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In “Born Sweet,” a new documentary underscoring the dangers of arsenic, a rural Cambodian boy struggles with questions of fate after he is poisoned by a contaminated well.
The 28-minute film, produced by American Cynthia Wade, follows a skinny and pale boy named Vinh as he struggles with his poisoning, as well as other diseases, parasites and malnutrition.
Vinh dreams of becoming a karaoke star and marrying the girl he loves. These dreams are compromised by the arsenic, as many of Vinh’s neighbors in Kandal province’s Prek Russey village suffer too from poisoning.
“Too many people have died,” Vinh says. “I am afraid I will be next.”
Eventually, the people of his village gain access to safe drinking water. Unfortunately, the poison in their bodies remains.
The film won honorary mention at the Sundance Film Festival in Utah last month.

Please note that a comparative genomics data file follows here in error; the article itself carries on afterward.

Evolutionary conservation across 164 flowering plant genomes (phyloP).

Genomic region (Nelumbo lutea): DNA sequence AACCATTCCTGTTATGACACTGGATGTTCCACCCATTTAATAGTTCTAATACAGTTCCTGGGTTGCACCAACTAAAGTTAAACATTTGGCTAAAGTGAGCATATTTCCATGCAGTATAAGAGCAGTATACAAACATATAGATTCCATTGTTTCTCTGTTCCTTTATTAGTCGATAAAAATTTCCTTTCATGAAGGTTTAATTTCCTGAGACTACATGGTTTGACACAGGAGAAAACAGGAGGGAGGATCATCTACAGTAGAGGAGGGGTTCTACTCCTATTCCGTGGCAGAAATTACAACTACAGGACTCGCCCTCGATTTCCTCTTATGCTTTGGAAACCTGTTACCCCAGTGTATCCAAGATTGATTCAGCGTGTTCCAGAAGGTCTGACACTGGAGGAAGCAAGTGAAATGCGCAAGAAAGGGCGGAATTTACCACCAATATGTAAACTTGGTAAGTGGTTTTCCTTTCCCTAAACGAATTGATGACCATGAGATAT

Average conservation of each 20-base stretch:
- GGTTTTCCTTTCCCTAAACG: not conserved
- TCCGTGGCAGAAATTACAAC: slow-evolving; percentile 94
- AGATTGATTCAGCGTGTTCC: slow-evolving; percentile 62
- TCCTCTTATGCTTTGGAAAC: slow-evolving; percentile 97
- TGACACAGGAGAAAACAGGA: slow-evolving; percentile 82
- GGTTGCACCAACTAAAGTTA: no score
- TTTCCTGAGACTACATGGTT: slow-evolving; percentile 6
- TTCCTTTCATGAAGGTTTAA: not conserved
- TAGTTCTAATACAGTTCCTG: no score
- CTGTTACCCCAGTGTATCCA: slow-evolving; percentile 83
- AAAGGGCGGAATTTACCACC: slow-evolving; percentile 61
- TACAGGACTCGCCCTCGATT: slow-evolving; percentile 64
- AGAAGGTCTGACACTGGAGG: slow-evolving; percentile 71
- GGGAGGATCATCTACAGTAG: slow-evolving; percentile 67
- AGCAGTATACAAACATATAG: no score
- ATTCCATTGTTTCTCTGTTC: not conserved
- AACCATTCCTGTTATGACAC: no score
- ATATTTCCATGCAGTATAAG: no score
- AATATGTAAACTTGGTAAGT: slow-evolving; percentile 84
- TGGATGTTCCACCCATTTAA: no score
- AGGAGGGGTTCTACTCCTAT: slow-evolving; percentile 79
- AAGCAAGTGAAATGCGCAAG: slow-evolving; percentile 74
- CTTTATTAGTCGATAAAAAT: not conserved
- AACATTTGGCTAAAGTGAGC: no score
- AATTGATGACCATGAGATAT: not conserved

Wade, an Oscar winning director, said she became interested in the arsenic issue after learning about the work of Resource Development International’s Cambodia office.
RDI-Cambodia uses a mobile karaoke van to help educate people about the poison, which contaminates well water and threatens an estimated 137 million people in 70 countries worldwide.
Cambodia is not the only country suffering arsenic poison, Wade told VOA Khmer. Other countries, including America, have the problem.
“This boy is suffering from arsenic poisoning from the well water in Cambodia,” Wade said. “And so you bring the audience into the story through the boy’s eyes, the boy’s longing for love, and then you introduce arsenic so that the audience can start to learn about the arsenic problem in Southeast Asia.”
Wade said she hoped the film could be shown in Cambodia so that everyone there will be aware of the dangers of arsenic.
“Cambodian people are the nicest, warmest, most open, lovely people I’ve ever met,” she said. “And I think that there is solidness and spirituality to Cambodia that does not exist here in the US.”
Wade also said she will enter the film in many other film festivals.